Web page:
Adding a Parrot

Multiple parrot flocks create a fluid dynamic in expectations. Each bird brings their own into the room and the mixed bag of expectations creates ever changing rules and communication.

Adding a Parrot

One of the most basic principles of having a multi-parrot flock is that each member of that flock becomes a different personality depending on who is in the room, what time it is and who is not in a cage. A flock of more than 1 parrot is the most fluid and organic organism you'll ever encounter. Which is why parrots and birds flock. Safety, fast response times, viable health and territory.

One of the most common "needs" I address in my work is a change of character when introducing a new parrot member in a home. Not all birds react to a new member coming in, but there is a percentage that is high enough to keep me busy online, on the phone and in the home of clients. When you bring a new member into your home, the rules change immediately. When the rules change, a bird's attitude and personality change to accommodate the unknown implications.

Another angle to organic flock change is the return home of a spouse from work or travel. Our cockatiels never change. They are bullet proof, if you will. Felix, Butters and Snickers are VERY sensitive to dad being around. Kirby is happy as long as he is out of his cage. He can't believe we even got one of those cages for him. What was the point of that!?!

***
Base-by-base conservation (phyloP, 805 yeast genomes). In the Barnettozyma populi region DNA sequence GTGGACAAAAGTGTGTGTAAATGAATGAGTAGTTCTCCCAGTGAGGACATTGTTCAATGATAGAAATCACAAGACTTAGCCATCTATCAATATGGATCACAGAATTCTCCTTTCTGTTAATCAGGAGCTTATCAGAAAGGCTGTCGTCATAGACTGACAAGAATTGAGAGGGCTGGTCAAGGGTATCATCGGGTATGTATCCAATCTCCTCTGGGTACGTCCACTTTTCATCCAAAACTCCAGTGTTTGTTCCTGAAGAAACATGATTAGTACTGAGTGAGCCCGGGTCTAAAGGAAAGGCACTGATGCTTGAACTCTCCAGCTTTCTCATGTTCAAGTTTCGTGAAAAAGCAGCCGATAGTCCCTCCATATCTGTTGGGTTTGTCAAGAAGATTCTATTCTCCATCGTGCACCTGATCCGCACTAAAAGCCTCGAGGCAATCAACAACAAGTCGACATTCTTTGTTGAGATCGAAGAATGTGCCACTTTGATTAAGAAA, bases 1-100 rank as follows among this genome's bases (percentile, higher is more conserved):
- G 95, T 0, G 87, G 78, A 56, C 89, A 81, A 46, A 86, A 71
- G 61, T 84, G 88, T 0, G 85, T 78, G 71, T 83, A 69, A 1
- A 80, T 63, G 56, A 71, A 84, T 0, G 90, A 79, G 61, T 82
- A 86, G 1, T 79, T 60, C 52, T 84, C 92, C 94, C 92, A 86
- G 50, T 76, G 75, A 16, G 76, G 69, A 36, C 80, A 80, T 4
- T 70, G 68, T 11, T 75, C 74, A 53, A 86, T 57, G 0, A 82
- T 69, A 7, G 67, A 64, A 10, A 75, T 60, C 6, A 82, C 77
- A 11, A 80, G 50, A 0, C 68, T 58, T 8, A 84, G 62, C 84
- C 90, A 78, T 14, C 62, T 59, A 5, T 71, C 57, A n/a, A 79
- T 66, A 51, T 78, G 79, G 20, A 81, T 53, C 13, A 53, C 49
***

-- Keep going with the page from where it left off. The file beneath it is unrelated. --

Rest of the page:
Weekends can be tricky for me. Dad is home. I am no longer necessary. I may be an interesting distraction, but I have to wait my turn and read those body languages to know if I am just that. During the week, I am loved, attached to, kissed, offered toys, offered food, greeted, flock called and all together worshiped.

Saturday morning I am Friday's refuse.

And so it goes. The flock hs organically changed with the inclusion of dad. I do not attempt to change this with "training" or positive reinforcement or other gimmicks. I believe that parrots should have the opportunity to change in this way. It is healthy for their mind and spirit to be allowed to organically modify as they would in a flock. They are not my pets. They are my companions. And so, it may make some days more challenging, or leave me all alone at times, but I embrace this time. For it too, is as much a gift to my birds as a new toy, a kiss or a bowl of food.

When you are addressing a sudden change in your bird, or a consistent change during certain times of days or weeks or even months, consider the balance of your flock. Somewhere a small but important element has entered their notice.

If you are bringing in a new parrot, remember the CURRENT flock member(s) take full precedent. Do not change a thing about their world or their schedule. Require the new member to work around the CURRENT flock. Transitions, changes and the organic balance will return much faster if you approach the flock with the usual things while they understand the unusual new member.

Parrots do not mind change, as long as the change isn't in their primary communications.

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